The power of cute, affordable townhouses
We need more ways to build uncomplicated affordable housing in cities and towns. These 19th Century townhouses in Alexandria, Virginia, offer a great model.
Although the townhouses have nice details, they wouldn’t be expensive to build. Each unit has little siding and few windows in the front. Cheaper materials could be used in the back.
Architect Tom Low listed the characteristics of these townhouses in a recent discussion among urbanists:
- Shallow setbacks
- They need only one step up, which enables slab construction
- Door surrounds are nicely detailed
- Inset windows create shadow lines
- Real operable shutters with hinges and shutter dogs create layering and additional depth, reflecting quality
- Jumbo round downspouts in color (the downspouts are actually a nice feature that add more depth to the facade)
- Sidewalk pavers add to the charming streetscape
- Street trees frame the street as an outdoor room
- Accents like planter boxes, light fixtures, and flags add to the charm of the street
- On-street parking (not shown in photo) adds a layer of pedestrian safety
- Continuous rich color pallet
“What makes these feel so great?” Low asks.
One characteristic that makes them feel good is lack of garage doors in the front.
Incremental developer John Anderson listed some of the reasons why more townhouses of this design are not built today.
“People are out of the habit of building this housing type,” he explains. Developers “understand the detached single unit house buyer, Realtor, and appraiser. They are used to creating or buying lots that fit the front-loaded detached house with its utilities run in the front yard. They compare the relative return on brain damage expected when considering changing what they build. Once you have all your trades trained to deliver a familiar building plan the shift to something else can be quite expensive. It can take three or four times for everyone to get it right without any rework or extensive warranty repairs.”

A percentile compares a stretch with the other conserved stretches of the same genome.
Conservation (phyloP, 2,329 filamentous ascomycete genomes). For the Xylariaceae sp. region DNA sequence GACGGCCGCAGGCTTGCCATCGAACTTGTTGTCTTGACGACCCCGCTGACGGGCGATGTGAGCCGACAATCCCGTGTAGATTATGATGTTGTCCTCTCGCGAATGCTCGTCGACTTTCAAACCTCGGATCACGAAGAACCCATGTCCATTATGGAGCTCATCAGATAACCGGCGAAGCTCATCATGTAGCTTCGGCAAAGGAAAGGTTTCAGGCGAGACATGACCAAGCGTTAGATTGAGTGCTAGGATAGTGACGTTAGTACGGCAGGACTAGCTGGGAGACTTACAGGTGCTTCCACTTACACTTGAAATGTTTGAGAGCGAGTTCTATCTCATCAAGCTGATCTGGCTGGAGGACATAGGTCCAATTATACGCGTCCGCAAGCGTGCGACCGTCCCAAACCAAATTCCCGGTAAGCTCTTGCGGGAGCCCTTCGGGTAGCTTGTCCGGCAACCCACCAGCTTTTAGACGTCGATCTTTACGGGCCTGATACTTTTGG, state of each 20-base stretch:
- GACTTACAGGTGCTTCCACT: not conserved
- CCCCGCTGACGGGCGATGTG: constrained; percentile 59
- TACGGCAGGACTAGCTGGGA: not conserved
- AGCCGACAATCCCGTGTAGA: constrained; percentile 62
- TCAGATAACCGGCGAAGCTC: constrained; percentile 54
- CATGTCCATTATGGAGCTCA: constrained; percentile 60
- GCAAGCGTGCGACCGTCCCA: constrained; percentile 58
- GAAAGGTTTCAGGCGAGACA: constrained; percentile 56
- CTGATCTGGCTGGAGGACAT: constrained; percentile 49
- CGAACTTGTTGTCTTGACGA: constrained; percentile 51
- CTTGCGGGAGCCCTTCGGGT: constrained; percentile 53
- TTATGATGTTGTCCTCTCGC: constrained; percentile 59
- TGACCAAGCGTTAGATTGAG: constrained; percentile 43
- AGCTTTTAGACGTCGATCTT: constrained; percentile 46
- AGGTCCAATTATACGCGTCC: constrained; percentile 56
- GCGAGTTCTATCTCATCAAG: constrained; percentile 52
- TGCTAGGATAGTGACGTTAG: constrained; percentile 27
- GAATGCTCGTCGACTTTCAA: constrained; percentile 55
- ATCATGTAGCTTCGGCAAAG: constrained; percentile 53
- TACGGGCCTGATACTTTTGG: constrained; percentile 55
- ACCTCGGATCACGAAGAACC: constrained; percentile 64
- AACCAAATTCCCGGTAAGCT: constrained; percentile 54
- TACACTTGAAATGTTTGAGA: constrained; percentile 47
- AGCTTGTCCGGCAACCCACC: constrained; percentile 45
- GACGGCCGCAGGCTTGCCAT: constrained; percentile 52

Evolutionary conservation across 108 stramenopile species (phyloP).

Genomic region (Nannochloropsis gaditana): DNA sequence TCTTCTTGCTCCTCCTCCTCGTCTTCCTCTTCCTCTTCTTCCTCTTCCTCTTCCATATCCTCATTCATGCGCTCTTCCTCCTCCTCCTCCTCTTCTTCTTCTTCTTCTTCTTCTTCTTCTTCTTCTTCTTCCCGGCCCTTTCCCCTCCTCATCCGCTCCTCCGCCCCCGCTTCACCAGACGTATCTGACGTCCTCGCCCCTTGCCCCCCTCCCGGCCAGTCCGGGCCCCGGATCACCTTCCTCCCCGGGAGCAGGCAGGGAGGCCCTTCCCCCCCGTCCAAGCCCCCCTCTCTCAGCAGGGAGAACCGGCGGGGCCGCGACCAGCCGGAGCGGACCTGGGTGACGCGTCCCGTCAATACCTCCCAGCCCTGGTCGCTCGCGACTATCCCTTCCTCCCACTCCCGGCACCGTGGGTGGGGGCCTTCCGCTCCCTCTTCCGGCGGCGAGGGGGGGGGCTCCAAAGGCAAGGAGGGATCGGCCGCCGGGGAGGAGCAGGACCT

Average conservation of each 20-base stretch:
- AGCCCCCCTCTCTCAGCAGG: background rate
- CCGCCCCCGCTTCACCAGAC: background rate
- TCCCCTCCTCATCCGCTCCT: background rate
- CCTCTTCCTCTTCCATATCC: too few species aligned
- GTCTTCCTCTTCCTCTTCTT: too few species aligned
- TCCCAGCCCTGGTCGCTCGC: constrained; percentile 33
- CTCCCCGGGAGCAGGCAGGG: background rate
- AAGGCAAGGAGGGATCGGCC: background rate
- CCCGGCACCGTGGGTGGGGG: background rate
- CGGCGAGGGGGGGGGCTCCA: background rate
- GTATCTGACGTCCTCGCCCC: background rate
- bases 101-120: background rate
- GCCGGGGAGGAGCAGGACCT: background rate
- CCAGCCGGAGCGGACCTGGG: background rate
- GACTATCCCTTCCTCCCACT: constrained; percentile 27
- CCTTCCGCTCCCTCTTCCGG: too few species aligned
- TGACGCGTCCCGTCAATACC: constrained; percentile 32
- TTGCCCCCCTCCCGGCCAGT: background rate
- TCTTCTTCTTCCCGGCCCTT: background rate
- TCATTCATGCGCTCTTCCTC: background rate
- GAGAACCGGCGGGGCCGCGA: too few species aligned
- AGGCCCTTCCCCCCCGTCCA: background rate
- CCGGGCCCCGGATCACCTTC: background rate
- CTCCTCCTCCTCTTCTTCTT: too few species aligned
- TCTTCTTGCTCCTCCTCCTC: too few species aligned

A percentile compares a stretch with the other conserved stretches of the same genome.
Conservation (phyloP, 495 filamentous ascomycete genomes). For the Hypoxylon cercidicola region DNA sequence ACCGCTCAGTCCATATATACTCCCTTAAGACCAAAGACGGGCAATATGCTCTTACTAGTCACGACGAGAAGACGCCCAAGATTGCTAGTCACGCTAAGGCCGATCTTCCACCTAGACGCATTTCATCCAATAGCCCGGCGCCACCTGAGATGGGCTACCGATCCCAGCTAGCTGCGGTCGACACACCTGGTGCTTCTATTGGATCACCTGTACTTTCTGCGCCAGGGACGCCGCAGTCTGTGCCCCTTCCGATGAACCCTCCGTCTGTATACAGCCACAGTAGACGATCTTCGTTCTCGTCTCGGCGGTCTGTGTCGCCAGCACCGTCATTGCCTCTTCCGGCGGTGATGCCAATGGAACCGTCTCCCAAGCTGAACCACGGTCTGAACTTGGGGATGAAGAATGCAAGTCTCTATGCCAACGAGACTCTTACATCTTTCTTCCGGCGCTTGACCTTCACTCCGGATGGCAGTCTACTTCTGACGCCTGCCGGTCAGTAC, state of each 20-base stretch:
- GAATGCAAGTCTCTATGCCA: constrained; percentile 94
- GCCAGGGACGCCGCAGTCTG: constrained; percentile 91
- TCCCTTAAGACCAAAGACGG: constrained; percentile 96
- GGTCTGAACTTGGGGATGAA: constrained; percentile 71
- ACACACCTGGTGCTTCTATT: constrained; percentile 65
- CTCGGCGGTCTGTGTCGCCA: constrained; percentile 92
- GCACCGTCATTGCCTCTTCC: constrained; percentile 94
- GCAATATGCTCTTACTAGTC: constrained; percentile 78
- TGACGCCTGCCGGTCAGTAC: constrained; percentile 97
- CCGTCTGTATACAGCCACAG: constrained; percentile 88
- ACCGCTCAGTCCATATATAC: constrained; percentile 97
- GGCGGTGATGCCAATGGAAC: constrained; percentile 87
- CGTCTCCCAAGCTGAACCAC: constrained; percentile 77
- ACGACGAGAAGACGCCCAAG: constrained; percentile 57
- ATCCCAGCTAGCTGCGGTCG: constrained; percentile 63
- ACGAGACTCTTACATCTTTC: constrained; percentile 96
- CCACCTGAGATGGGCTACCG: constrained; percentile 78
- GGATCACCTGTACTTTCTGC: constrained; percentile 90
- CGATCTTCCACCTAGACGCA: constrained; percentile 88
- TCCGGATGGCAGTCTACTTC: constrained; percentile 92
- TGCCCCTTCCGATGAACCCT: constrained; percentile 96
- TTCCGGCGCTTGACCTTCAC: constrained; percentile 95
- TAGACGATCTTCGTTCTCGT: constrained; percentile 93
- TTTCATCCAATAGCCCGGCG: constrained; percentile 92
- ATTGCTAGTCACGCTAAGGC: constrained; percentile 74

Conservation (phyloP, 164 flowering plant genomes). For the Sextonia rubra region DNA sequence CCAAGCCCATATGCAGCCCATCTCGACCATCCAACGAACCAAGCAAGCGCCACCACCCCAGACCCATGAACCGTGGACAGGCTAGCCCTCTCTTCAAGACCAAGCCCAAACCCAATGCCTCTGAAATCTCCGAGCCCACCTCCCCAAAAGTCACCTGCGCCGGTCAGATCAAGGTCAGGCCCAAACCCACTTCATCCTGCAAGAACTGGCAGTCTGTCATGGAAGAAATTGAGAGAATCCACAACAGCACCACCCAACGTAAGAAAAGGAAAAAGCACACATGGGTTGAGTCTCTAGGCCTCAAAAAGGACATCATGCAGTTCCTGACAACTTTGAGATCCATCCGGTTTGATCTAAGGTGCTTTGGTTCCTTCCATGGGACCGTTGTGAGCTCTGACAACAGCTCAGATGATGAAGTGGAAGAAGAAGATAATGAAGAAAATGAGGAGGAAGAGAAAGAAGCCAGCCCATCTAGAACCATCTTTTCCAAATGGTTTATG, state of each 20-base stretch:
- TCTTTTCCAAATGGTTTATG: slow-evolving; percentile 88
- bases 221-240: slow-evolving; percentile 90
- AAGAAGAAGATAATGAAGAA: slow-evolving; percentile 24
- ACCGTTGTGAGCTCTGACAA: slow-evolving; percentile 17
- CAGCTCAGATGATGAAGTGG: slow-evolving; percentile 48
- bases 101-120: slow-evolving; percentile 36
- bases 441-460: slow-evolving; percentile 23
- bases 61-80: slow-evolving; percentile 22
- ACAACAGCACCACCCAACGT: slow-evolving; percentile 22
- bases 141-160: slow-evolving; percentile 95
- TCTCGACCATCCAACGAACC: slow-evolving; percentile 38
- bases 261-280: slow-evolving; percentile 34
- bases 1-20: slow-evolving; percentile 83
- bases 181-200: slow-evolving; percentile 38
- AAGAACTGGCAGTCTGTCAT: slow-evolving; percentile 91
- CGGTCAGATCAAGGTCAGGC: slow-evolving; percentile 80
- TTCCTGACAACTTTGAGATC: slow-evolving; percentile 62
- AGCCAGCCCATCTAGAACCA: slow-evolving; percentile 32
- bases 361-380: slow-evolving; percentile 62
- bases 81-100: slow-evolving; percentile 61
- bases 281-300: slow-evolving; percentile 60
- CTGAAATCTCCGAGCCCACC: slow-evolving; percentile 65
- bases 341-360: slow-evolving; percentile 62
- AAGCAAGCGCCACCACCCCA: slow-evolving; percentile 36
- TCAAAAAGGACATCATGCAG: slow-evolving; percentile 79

For sale housing typically includes a garage, which is tough to incorporate into a narrow townhouse, Anderson explains. He adds that “Construction defect litigation is more frequent with attached buildings than with detached.”
On the plus side, Anderson notes that he has learned not to underestimate the power of cute houses. These townhouses are definitely cute, and they appeal to a strong market of small households today that want walkable neighborhoods.
The garage problem is an easily solvable one. First, car-free, or “car light” neighborhoods are in demand, as shown by the success of this project in Tempe, Arizona. The Alexandria townhouses can be served by on-street parking. But they could also feature dedicated off-street parking spaces in a small mid-block lot. Households that need off-street parking (and not all of them do) could pay extra for an off-street spot.
Municipalities, of course, would need to enable the construction through codes that all these kinds of units. Many current codes would outlaw such townhouses in new construction, but codes are being reformed to allow more “missing middle” housing types.
Cute townhouses, inexpensive to build, would fill a market niche in any city or town that has walkable neighborhoods, if builders could go through the “brain damage” of learning the process of constructing them. This is a job for incremental developers.